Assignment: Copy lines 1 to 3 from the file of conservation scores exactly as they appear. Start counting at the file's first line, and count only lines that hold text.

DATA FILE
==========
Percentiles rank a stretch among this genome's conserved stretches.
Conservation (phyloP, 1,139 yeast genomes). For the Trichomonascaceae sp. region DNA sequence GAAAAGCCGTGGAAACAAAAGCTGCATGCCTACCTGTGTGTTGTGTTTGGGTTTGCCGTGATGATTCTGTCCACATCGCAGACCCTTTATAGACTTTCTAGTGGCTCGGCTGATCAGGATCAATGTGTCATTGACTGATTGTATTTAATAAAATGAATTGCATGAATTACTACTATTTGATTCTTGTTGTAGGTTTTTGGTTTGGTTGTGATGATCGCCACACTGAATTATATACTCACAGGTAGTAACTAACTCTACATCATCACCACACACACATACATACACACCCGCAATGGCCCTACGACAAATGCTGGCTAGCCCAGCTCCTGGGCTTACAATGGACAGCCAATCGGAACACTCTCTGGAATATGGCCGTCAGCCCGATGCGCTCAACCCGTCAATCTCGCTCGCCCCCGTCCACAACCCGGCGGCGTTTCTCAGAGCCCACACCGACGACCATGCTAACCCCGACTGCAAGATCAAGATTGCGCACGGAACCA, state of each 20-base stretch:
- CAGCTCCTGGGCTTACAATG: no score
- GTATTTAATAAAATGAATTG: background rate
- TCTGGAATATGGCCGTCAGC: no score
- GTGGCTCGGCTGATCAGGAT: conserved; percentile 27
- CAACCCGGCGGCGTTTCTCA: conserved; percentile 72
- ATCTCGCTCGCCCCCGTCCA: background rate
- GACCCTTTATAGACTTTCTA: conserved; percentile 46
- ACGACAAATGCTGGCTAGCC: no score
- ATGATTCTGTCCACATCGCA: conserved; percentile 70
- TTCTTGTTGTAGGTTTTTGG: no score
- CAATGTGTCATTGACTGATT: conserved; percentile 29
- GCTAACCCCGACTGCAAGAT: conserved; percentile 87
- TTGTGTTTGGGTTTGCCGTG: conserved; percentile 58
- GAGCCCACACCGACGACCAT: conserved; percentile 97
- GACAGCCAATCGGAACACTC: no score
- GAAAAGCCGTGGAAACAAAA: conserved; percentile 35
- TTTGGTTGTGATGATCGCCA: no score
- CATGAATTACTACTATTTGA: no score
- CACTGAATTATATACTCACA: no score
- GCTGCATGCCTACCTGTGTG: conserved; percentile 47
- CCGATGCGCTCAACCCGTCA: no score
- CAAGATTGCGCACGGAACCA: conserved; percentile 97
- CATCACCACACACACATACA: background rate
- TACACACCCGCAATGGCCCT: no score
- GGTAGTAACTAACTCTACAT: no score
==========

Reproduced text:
Percentiles rank a stretch among this genome's conserved stretches.
Conservation (phyloP, 1,139 yeast genomes). For the Trichomonascaceae sp. region DNA sequence GAAAAGCCGTGGAAACAAAAGCTGCATGCCTACCTGTGTGTTGTGTTTGGGTTTGCCGTGATGATTCTGTCCACATCGCAGACCCTTTATAGACTTTCTAGTGGCTCGGCTGATCAGGATCAATGTGTCATTGACTGATTGTATTTAATAAAATGAATTGCATGAATTACTACTATTTGATTCTTGTTGTAGGTTTTTGGTTTGGTTGTGATGATCGCCACACTGAATTATATACTCACAGGTAGTAACTAACTCTACATCATCACCACACACACATACATACACACCCGCAATGGCCCTACGACAAATGCTGGCTAGCCCAGCTCCTGGGCTTACAATGGACAGCCAATCGGAACACTCTCTGGAATATGGCCGTCAGCCCGATGCGCTCAACCCGTCAATCTCGCTCGCCCCCGTCCACAACCCGGCGGCGTTTCTCAGAGCCCACACCGACGACCATGCTAACCCCGACTGCAAGATCAAGATTGCGCACGGAACCA, state of each 20-base stretch:
- CAGCTCCTGGGCTTACAATG: no score